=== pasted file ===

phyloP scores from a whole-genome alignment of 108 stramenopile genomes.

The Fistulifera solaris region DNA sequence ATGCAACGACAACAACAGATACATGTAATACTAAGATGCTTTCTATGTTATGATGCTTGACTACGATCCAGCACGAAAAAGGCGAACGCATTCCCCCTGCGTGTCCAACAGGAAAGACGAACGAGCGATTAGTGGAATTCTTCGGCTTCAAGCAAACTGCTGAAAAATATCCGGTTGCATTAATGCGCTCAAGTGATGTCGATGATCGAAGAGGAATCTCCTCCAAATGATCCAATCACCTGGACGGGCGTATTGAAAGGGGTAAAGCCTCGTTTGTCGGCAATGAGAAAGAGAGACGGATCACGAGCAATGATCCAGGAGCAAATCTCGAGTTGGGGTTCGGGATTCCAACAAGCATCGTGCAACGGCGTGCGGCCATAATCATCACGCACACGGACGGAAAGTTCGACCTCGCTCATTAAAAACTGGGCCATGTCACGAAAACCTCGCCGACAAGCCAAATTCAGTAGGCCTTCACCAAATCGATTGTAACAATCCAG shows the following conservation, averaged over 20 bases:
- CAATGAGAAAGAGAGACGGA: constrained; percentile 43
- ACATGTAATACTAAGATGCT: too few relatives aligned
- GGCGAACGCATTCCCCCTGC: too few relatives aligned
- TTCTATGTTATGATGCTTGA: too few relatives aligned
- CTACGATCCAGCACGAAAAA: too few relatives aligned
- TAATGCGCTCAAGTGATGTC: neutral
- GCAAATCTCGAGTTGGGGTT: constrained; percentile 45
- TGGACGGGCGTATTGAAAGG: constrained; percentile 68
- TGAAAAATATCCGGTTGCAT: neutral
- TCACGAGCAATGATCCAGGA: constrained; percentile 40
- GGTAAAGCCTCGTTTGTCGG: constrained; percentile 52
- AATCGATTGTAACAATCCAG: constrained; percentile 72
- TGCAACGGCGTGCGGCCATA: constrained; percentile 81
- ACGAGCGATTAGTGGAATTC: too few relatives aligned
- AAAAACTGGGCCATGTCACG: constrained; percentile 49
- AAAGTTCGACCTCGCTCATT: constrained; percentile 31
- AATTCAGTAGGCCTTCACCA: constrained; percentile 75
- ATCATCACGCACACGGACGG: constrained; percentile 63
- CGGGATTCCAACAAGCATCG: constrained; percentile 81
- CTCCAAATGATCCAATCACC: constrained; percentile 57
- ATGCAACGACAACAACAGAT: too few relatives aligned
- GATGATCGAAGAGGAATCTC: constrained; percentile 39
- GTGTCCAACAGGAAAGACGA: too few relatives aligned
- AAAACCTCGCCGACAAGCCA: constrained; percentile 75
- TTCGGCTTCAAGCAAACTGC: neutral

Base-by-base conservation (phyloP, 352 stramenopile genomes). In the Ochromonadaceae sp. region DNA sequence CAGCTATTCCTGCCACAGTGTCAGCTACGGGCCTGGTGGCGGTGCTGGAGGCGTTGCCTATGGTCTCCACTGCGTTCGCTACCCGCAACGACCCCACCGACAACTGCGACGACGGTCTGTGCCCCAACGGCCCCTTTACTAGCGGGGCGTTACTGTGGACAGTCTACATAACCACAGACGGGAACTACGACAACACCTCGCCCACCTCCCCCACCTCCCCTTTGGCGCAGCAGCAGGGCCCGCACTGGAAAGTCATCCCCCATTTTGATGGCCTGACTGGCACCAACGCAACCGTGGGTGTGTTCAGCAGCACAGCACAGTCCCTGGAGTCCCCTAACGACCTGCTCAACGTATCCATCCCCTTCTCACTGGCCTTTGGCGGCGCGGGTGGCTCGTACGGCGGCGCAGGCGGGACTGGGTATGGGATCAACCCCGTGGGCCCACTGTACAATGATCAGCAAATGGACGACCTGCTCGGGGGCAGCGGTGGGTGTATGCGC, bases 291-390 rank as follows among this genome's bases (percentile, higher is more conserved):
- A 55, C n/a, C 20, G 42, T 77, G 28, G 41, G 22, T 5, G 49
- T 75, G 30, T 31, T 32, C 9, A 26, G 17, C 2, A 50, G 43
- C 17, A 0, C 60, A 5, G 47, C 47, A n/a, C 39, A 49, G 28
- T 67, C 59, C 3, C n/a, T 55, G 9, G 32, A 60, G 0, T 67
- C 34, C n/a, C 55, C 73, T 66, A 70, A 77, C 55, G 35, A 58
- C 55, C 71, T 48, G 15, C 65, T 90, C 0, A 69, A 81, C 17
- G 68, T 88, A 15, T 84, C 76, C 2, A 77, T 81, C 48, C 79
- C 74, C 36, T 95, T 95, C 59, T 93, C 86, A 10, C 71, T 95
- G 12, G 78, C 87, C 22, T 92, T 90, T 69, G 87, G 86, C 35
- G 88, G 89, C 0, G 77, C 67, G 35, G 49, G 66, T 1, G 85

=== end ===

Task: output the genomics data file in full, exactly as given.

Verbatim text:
phyloP scores from a whole-genome alignment of 108 stramenopile genomes.

The Fistulifera solaris region DNA sequence ATGCAACGACAACAACAGATACATGTAATACTAAGATGCTTTCTATGTTATGATGCTTGACTACGATCCAGCACGAAAAAGGCGAACGCATTCCCCCTGCGTGTCCAACAGGAAAGACGAACGAGCGATTAGTGGAATTCTTCGGCTTCAAGCAAACTGCTGAAAAATATCCGGTTGCATTAATGCGCTCAAGTGATGTCGATGATCGAAGAGGAATCTCCTCCAAATGATCCAATCACCTGGACGGGCGTATTGAAAGGGGTAAAGCCTCGTTTGTCGGCAATGAGAAAGAGAGACGGATCACGAGCAATGATCCAGGAGCAAATCTCGAGTTGGGGTTCGGGATTCCAACAAGCATCGTGCAACGGCGTGCGGCCATAATCATCACGCACACGGACGGAAAGTTCGACCTCGCTCATTAAAAACTGGGCCATGTCACGAAAACCTCGCCGACAAGCCAAATTCAGTAGGCCTTCACCAAATCGATTGTAACAATCCAG shows the following conservation, averaged over 20 bases:
- CAATGAGAAAGAGAGACGGA: constrained; percentile 43
- ACATGTAATACTAAGATGCT: too few relatives aligned
- GGCGAACGCATTCCCCCTGC: too few relatives aligned
- TTCTATGTTATGATGCTTGA: too few relatives aligned
- CTACGATCCAGCACGAAAAA: too few relatives aligned
- TAATGCGCTCAAGTGATGTC: neutral
- GCAAATCTCGAGTTGGGGTT: constrained; percentile 45
- TGGACGGGCGTATTGAAAGG: constrained; percentile 68
- TGAAAAATATCCGGTTGCAT: neutral
- TCACGAGCAATGATCCAGGA: constrained; percentile 40
- GGTAAAGCCTCGTTTGTCGG: constrained; percentile 52
- AATCGATTGTAACAATCCAG: constrained; percentile 72
- TGCAACGGCGTGCGGCCATA: constrained; percentile 81
- ACGAGCGATTAGTGGAATTC: too few relatives aligned
- AAAAACTGGGCCATGTCACG: constrained; percentile 49
- AAAGTTCGACCTCGCTCATT: constrained; percentile 31
- AATTCAGTAGGCCTTCACCA: constrained; percentile 75
- ATCATCACGCACACGGACGG: constrained; percentile 63
- CGGGATTCCAACAAGCATCG: constrained; percentile 81
- CTCCAAATGATCCAATCACC: constrained; percentile 57
- ATGCAACGACAACAACAGAT: too few relatives aligned
- GATGATCGAAGAGGAATCTC: constrained; percentile 39
- GTGTCCAACAGGAAAGACGA: too few relatives aligned
- AAAACCTCGCCGACAAGCCA: constrained; percentile 75
- TTCGGCTTCAAGCAAACTGC: neutral

Base-by-base conservation (phyloP, 352 stramenopile genomes). In the Ochromonadaceae sp. region DNA sequence CAGCTATTCCTGCCACAGTGTCAGCTACGGGCCTGGTGGCGGTGCTGGAGGCGTTGCCTATGGTCTCCACTGCGTTCGCTACCCGCAACGACCCCACCGACAACTGCGACGACGGTCTGTGCCCCAACGGCCCCTTTACTAGCGGGGCGTTACTGTGGACAGTCTACATAACCACAGACGGGAACTACGACAACACCTCGCCCACCTCCCCCACCTCCCCTTTGGCGCAGCAGCAGGGCCCGCACTGGAAAGTCATCCCCCATTTTGATGGCCTGACTGGCACCAACGCAACCGTGGGTGTGTTCAGCAGCACAGCACAGTCCCTGGAGTCCCCTAACGACCTGCTCAACGTATCCATCCCCTTCTCACTGGCCTTTGGCGGCGCGGGTGGCTCGTACGGCGGCGCAGGCGGGACTGGGTATGGGATCAACCCCGTGGGCCCACTGTACAATGATCAGCAAATGGACGACCTGCTCGGGGGCAGCGGTGGGTGTATGCGC, bases 291-390 rank as follows among this genome's bases (percentile, higher is more conserved):
- A 55, C n/a, C 20, G 42, T 77, G 28, G 41, G 22, T 5, G 49
- T 75, G 30, T 31, T 32, C 9, A 26, G 17, C 2, A 50, G 43
- C 17, A 0, C 60, A 5, G 47, C 47, A n/a, C 39, A 49, G 28
- T 67, C 59, C 3, C n/a, T 55, G 9, G 32, A 60, G 0, T 67
- C 34, C n/a, C 55, C 73, T 66, A 70, A 77, C 55, G 35, A 58
- C 55, C 71, T 48, G 15, C 65, T 90, C 0, A 69, A 81, C 17
- G 68, T 88, A 15, T 84, C 76, C 2, A 77, T 81, C 48, C 79
- C 74, C 36, T 95, T 95, C 59, T 93, C 86, A 10, C 71, T 95
- G 12, G 78, C 87, C 22, T 92, T 90, T 69, G 87, G 86, C 35
- G 88, G 89, C 0, G 77, C 67, G 35, G 49, G 66, T 1, G 85